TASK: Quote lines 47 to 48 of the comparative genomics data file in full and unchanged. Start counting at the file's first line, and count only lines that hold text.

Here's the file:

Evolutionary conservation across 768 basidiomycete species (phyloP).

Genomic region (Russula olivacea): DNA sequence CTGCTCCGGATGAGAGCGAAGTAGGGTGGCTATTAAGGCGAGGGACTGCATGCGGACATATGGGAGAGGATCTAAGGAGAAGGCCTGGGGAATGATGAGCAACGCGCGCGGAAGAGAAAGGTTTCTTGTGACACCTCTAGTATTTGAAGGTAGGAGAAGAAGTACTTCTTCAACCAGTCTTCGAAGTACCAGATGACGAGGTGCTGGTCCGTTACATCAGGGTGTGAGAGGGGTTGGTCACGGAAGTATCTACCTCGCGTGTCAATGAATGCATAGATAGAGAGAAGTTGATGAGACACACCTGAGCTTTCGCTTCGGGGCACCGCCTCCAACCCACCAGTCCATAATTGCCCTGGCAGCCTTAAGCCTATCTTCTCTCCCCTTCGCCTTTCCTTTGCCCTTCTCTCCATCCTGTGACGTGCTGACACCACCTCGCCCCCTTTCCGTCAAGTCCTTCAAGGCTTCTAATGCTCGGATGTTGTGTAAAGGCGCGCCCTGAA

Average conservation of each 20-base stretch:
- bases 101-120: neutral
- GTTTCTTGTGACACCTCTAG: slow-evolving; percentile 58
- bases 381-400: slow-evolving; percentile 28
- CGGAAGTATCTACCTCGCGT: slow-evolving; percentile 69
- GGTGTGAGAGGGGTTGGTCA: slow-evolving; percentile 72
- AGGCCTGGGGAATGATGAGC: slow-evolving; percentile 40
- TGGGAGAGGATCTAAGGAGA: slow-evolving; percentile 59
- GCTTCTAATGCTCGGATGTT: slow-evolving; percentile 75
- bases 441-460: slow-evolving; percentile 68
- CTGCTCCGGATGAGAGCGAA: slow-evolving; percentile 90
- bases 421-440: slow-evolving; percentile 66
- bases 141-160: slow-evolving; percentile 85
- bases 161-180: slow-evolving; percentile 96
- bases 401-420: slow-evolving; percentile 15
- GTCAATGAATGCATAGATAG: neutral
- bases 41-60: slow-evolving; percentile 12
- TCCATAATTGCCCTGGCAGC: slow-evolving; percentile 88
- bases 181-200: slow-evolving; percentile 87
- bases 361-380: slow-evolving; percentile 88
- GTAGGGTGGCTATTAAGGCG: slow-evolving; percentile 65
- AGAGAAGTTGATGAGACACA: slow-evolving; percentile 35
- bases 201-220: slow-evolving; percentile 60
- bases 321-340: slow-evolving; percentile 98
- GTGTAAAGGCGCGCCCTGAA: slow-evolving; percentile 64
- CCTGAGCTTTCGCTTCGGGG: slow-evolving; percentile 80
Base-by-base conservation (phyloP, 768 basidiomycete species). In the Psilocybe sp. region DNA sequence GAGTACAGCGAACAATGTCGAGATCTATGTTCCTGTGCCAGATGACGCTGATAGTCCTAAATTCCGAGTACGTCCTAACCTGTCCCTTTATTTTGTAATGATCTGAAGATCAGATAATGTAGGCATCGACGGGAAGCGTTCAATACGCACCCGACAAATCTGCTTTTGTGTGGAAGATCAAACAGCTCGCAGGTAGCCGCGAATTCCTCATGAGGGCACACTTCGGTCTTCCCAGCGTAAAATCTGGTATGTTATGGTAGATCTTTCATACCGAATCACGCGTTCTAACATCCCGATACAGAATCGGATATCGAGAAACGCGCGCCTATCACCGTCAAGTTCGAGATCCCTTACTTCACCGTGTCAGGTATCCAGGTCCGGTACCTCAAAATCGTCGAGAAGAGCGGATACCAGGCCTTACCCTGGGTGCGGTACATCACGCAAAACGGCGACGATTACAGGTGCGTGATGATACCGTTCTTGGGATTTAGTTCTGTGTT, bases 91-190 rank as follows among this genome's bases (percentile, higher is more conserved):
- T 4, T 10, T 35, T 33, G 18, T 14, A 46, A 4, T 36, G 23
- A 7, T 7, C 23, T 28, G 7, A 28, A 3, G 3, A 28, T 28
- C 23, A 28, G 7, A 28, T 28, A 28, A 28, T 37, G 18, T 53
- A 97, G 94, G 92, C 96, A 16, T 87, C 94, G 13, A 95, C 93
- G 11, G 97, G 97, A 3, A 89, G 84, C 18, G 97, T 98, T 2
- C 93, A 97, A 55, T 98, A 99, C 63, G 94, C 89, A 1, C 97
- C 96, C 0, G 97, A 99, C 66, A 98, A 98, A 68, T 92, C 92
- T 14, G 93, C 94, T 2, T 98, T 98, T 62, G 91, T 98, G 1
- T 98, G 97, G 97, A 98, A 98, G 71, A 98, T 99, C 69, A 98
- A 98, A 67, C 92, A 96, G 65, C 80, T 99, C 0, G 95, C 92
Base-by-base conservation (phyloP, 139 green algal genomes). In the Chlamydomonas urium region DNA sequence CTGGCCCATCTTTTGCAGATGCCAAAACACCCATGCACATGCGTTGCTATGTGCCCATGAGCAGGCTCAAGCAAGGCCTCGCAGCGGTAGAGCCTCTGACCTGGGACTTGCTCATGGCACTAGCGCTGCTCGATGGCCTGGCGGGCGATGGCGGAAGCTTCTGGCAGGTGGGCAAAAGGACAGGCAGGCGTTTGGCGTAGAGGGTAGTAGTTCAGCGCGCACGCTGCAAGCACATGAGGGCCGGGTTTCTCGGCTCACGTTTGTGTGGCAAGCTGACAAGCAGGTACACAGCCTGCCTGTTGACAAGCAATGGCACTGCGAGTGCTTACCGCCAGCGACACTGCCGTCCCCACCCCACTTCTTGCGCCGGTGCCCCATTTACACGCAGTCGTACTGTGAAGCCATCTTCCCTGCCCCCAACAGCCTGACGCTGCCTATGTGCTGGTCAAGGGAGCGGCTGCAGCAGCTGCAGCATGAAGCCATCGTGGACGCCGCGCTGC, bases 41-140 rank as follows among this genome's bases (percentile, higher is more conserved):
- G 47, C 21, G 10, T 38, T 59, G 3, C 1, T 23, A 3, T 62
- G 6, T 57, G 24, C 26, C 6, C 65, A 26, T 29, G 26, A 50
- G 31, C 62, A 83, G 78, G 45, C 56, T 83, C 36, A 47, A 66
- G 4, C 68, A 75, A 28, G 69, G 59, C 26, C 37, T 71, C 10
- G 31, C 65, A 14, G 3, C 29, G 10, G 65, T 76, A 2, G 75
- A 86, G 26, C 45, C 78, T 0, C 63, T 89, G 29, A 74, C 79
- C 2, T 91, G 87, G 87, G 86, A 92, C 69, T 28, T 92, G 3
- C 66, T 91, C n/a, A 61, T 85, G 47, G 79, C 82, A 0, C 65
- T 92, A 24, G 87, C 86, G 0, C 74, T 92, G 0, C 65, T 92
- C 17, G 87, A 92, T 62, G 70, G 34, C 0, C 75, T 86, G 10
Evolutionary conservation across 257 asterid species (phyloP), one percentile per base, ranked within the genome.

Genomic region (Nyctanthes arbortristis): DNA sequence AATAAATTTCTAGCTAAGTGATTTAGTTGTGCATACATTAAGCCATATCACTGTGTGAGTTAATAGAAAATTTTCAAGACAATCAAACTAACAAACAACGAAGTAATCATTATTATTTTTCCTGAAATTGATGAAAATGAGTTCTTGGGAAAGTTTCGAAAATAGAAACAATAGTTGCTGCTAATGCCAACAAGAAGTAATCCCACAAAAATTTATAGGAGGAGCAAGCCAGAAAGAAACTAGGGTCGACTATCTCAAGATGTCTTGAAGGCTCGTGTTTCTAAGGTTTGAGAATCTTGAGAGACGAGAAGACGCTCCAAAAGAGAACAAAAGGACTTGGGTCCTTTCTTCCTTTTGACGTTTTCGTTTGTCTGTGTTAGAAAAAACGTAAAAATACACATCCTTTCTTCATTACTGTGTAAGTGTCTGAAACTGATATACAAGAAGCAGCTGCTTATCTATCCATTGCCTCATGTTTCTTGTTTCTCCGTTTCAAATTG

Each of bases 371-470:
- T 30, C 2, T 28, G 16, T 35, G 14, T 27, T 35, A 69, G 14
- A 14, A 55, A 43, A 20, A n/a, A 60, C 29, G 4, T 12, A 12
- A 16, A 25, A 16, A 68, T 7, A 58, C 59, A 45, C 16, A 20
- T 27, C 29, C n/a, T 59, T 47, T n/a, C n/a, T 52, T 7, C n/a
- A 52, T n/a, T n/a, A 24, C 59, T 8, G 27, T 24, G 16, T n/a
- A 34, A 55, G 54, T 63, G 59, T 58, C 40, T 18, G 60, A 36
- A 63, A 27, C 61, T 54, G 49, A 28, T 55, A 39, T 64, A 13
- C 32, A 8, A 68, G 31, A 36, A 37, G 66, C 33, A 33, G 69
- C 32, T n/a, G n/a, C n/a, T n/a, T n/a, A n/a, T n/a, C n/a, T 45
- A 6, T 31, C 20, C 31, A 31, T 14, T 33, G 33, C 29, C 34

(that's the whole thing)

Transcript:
- C 2, T 91, G 87, G 87, G 86, A 92, C 69, T 28, T 92, G 3
- C 66, T 91, C n/a, A 61, T 85, G 47, G 79, C 82, A 0, C 65